As evident from the above-mentioned developments, it seems that India aspires to increasingly project itself as a regional hegemon and as a potential superpower that can do whatever it pleases with a complete disregard for basic human rights. Under this notion, the BJP government led by Prime Minister Modi and inspired by Hindutva ideology is taking offensive measures to forcefully make Kashmir an integral part of India via its brutal political and military actions. The most considerable aspect of such belligerence is that India wrongfully perceives that Pakistan is unlikely to or perhaps unwilling respond to any Indian move based on certain political, economic and strategic restraints vis-à-vis India. This however is once again a grave underestimation of Pakistan’s resolve and the sensitivity with which such moves are being taken by the Pakistani leadership.
Hence at the present, the rash and irresponsible actions of the BJP led Indian government has once again put at stake the peace and stability of the entire South Asian region, bringing it once again to the brink of conflict. Despite all the criticism worldwide, with its politico-military offensive in Kashmir, it seems that India has already decided to determine the fate of the disputed region through sheer arrogance and brutality. India is mistakenly perceiving that such moves would likely tighten its grip over the restive region that is at the heart of more than 70 years of hostility with Pakistan. India’s policy to forcefully make Kashmir a part of the Indian Union by annexing it through political and military means would serve as a dangerous precedent. This poses a serious detriment towards the long-desired peaceful settlement of the Kashmir dispute and even with more disastrous consequences for the whole region.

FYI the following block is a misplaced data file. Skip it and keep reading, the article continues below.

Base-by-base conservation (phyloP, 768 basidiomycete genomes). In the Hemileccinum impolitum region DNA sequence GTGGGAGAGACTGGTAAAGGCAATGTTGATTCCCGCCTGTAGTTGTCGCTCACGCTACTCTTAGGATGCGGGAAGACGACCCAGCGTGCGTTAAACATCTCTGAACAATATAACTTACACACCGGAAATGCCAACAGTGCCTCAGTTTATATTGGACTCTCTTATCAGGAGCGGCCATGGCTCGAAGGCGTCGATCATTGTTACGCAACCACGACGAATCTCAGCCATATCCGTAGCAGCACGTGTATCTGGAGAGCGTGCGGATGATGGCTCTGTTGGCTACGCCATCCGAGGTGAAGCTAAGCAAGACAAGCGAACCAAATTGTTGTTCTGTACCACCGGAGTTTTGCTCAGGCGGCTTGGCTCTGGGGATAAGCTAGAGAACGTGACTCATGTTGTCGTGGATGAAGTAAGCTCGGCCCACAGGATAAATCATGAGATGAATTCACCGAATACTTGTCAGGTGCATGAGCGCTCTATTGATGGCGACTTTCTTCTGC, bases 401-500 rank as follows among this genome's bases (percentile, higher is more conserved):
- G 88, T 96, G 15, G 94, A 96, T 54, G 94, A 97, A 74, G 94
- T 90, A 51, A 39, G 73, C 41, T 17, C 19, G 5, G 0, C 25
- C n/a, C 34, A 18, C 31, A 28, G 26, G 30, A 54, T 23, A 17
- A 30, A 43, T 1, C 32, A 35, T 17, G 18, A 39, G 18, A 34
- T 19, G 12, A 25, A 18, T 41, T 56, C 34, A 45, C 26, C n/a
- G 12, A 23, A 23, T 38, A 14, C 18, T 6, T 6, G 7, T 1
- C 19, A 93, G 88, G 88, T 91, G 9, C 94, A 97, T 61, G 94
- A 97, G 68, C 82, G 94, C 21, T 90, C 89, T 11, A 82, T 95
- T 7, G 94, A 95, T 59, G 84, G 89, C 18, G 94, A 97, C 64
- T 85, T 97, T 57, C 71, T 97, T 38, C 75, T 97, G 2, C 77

Remapping Indian Occupied Kashmir: A Multipronged Travesty
The second Presidential Order on the Reorganization of Jammu & Kashmir by India in 2019 is yet another outlandish decision to challenge the objectives of a peaceful coexistence. It is a call for altering an International Order more conversant to breach the democratic political norms, history and fundamental rights. Kashmiris are once again rebuffed of their demand for self-determination while being locked in an unprecedented brutal curfew entering into more than one hundred days. The desecration is obviously offensive.
Including the areas of Gilgit, Gilgit Wazarat, Chilhas and Tribal Territory of 1947, a part from the remaining areas of Leh and Ladakh districts of 1947 into the Indian Union is a violation of several United Nations Security Council resolutions passed decades ago. The Kargil District was already carved out.
Historically, there were 14 Districts of Jammu & Kashmir at the time of partition, which included Kathua. Jammu. Udhanpur, Reasi, Anantnag, Baramullah, Poonch, Mirpur, Muzaffarabad, Leh and Ladakh, Gigit, GilgitWazarat, Chilas and Tribal Territory. The new districts included were Kupwara, Bandipur, Ganderbal, Srinagar, Budgam, Pulwama, Shupian, Kulgam, Rajori, Ramban, Doda, Kishtiwar, Samba and Kargil. The illustrative declaration of Muzaffarabad and MirpurKhas areas of Azad Kashmir which are under the administrative rule of Pakistan is an untenable denial of the history of the region.
To refresh their memories India needs to remember that at the time when Maharaja Hari Singh signed the controversial Instrument of Accession with India in October 1947, Gilgit was already inflamed with the passions of rebellion against Hindus and Sikhs living in Gilgit. While representing the will of his people, Muzzaffar, the raja orderly in Chilas said:
“The whole of Gilgit Agency is pro-Pakistan … we could never swear allegiance to Hindustan. Apart from religion, the Gilgit Agency is really a part of the NWFP and is therefore a part of Pakistan. If Kashmir remains independent, well and good … .But if the Maharaja through pig headedness and bad advice, political pressure or attractive remunerations accedes to Hindustan, then there will be trouble here!”
This was sensed by the British Administrator William Brown as well and decided to overthrow the then Governor Ghansara Singh in a bloodless coup d’etat in November 1947 and a provisional government was established by the locals of Gilgit. Raja Shah Rais was appointed as the president and Mirza Hassan Khan as the Commander-in-Chief. Pakistani political agent took over the region, once Khan Abdul Qayyum received a telegraph from Brown on November 16, 1947.